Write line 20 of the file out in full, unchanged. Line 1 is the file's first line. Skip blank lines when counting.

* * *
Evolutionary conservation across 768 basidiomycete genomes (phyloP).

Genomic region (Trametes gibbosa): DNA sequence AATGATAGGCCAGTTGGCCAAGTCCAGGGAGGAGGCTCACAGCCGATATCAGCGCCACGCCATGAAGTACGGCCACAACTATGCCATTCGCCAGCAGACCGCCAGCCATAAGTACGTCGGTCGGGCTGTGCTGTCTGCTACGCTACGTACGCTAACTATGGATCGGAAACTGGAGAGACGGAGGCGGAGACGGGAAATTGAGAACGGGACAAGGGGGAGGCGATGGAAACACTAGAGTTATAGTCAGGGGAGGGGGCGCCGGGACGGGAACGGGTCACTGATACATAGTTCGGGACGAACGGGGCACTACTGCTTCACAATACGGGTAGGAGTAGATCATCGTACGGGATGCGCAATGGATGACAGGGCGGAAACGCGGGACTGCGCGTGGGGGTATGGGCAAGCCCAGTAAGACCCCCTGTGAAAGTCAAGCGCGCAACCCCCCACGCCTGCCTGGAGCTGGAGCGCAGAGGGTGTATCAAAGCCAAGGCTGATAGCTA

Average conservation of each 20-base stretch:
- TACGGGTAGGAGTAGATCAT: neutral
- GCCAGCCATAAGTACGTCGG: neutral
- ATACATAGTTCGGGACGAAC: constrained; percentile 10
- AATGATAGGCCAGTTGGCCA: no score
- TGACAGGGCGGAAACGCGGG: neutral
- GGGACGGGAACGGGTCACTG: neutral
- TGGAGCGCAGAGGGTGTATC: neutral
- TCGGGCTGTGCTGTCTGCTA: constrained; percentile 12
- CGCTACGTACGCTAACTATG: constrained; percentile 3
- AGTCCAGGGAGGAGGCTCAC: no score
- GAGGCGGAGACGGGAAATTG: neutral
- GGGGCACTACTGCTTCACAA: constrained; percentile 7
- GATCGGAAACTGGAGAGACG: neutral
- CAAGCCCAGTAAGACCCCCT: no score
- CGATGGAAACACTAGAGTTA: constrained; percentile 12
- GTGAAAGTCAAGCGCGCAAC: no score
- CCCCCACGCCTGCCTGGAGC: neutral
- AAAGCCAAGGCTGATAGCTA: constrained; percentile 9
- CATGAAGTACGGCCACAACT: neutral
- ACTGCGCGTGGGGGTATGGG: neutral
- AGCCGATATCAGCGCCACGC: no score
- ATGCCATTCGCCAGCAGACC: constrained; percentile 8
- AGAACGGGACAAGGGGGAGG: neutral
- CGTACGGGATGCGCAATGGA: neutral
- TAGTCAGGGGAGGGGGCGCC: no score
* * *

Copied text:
- CCCCCACGCCTGCCTGGAGC: neutral